Not really. Most AC software is proprietary and owned by for-profit companies, and these very rarely make software open-sourced. Whether it's more secure or not is not a factor.
Not sure if you're saying that for-profit companies don't make open source software frequently, or that they specifically don't make open sourced anti-cheats, because the former is certainly false.
While there is ways to data mine, reverse engineer, and/or circumvent close source software and this code is not publicly audited, I think we'd both agree that it is probably better than just giving cheat developers the keys to your game.
Having the source code is more like having the blueprints to a lock than the keys. If the lock is a bad lock, then having the blueprints will make it easier for an attacker to bypass it, but if it is a good lock, it doesn't matter whether the attacker has the blueprints or not. Hiding the implentation behind layers of obfuscation is called security through obscurity and is generally considered a bad practice as it allows security flaws to stay present for longer than if the implementation could openly be scrutinised by everyone. Not only malicious hackers can look at the source code and find flaws in the code, anyone can.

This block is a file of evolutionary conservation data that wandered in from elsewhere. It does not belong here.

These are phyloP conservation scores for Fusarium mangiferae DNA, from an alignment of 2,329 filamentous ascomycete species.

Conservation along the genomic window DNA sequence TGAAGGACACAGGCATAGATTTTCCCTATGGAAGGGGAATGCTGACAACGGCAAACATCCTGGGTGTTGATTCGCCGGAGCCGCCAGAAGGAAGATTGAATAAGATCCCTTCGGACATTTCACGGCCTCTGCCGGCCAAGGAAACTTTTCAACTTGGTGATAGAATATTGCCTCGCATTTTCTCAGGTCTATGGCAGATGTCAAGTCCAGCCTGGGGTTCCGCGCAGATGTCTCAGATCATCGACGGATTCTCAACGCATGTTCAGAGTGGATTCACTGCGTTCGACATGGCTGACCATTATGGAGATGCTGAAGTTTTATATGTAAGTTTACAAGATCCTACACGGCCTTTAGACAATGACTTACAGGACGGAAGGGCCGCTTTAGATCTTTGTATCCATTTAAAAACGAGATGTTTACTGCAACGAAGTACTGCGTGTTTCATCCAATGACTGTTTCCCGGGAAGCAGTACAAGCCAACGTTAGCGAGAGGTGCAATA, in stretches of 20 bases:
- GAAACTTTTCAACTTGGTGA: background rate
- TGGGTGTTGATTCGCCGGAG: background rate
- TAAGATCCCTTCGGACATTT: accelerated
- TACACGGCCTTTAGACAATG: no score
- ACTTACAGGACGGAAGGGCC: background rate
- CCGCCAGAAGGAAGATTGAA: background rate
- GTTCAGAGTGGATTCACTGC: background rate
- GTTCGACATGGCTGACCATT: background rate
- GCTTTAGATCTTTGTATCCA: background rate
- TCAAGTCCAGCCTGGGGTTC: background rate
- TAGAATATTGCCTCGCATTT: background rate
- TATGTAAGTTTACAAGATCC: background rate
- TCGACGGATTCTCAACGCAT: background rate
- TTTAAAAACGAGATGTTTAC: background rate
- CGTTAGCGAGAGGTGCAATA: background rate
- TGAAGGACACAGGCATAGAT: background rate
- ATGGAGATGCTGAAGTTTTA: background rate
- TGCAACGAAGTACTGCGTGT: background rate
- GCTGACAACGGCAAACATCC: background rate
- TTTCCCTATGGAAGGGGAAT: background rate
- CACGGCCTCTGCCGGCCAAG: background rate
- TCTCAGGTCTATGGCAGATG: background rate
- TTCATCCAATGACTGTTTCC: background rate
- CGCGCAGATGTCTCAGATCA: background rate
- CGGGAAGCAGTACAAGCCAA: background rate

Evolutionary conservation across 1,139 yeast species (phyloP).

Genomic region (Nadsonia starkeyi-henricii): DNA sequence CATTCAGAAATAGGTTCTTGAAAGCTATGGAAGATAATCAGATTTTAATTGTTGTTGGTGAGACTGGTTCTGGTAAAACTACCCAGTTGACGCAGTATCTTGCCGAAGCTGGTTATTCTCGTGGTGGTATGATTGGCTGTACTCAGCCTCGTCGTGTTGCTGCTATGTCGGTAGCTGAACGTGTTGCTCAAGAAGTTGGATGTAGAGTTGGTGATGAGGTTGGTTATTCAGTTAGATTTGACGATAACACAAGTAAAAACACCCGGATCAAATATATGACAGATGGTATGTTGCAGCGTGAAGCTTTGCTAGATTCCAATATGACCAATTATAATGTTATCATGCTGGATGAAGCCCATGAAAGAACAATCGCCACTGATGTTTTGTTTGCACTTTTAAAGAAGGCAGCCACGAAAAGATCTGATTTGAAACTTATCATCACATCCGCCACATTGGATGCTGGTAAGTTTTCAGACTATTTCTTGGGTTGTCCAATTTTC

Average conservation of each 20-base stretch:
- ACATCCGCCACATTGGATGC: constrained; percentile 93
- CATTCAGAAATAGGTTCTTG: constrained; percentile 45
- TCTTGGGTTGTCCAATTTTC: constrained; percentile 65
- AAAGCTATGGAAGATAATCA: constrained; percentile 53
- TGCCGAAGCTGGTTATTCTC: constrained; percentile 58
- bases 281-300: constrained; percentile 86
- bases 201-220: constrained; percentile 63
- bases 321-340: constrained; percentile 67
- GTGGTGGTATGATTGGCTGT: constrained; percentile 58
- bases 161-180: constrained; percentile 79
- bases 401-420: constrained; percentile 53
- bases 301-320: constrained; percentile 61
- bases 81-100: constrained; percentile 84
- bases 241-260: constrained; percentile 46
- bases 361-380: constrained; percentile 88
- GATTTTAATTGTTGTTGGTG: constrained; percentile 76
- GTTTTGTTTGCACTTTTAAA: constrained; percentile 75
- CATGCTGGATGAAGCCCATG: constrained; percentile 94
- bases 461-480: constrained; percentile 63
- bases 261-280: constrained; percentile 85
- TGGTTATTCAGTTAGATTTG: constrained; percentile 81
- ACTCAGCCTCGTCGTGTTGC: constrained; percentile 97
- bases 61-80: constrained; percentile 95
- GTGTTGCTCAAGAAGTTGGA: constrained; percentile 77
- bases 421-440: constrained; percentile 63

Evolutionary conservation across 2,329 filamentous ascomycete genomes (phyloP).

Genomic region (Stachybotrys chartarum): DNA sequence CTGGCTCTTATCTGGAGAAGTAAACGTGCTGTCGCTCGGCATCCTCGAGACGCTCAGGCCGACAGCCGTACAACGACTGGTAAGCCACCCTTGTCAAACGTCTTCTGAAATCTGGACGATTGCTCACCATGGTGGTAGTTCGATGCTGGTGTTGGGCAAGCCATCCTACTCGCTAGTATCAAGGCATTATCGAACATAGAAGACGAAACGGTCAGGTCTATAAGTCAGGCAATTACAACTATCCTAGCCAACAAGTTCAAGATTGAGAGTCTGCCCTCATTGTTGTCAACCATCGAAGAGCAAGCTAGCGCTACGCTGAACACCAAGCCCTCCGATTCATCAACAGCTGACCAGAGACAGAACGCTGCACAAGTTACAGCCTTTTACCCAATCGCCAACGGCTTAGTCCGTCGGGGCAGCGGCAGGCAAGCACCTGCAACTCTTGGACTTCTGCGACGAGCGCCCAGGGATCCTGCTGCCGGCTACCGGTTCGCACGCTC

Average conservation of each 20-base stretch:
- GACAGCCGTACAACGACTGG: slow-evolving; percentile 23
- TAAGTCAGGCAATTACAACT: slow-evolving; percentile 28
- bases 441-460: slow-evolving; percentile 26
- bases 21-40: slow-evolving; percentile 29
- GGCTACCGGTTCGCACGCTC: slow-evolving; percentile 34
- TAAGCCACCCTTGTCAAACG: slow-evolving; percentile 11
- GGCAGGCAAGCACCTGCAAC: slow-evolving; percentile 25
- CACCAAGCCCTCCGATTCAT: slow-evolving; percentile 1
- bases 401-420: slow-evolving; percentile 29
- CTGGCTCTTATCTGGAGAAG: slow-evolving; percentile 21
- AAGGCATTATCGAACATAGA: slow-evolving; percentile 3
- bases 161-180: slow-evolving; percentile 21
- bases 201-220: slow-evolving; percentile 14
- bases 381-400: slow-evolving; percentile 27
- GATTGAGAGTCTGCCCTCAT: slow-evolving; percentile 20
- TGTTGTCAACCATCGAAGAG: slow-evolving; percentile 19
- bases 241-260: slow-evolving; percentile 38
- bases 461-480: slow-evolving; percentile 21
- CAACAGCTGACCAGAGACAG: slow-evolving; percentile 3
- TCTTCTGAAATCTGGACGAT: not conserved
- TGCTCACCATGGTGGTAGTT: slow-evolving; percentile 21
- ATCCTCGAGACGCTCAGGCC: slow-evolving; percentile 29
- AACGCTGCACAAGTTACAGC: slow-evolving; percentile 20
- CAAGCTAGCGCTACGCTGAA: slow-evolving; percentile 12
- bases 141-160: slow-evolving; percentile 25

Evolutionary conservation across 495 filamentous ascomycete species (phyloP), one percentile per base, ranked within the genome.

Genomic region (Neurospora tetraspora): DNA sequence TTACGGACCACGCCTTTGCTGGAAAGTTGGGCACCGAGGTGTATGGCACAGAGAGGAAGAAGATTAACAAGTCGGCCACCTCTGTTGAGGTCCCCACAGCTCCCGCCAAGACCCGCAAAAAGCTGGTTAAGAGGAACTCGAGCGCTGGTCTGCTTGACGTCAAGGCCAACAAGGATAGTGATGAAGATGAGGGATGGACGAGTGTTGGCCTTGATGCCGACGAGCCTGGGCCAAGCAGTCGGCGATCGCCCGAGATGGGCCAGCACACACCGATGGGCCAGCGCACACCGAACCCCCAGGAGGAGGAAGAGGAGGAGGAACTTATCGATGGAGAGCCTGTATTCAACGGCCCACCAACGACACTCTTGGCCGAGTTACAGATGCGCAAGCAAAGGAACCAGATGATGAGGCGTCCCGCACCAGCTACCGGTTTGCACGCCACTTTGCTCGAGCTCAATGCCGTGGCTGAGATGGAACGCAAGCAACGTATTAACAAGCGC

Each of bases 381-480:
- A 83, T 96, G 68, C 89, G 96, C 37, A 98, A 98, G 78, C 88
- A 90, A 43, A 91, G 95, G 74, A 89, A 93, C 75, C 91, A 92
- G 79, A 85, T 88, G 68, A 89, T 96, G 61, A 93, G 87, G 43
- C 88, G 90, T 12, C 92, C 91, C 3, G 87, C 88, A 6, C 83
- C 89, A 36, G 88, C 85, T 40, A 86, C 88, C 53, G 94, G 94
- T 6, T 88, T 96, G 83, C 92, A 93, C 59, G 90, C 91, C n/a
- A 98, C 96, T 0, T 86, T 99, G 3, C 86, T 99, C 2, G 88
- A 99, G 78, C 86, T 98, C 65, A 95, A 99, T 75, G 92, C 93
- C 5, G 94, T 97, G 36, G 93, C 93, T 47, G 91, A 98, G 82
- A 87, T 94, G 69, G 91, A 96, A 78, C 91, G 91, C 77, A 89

As for the open-source discussion. Companies defintely don't frequently develop open-sourced software compared to how often they develop proprietary software. Almost all software I have installed on my computer is proprietary software. The reason for this is simply to make more money and prevent theft of code, not to enhance the security.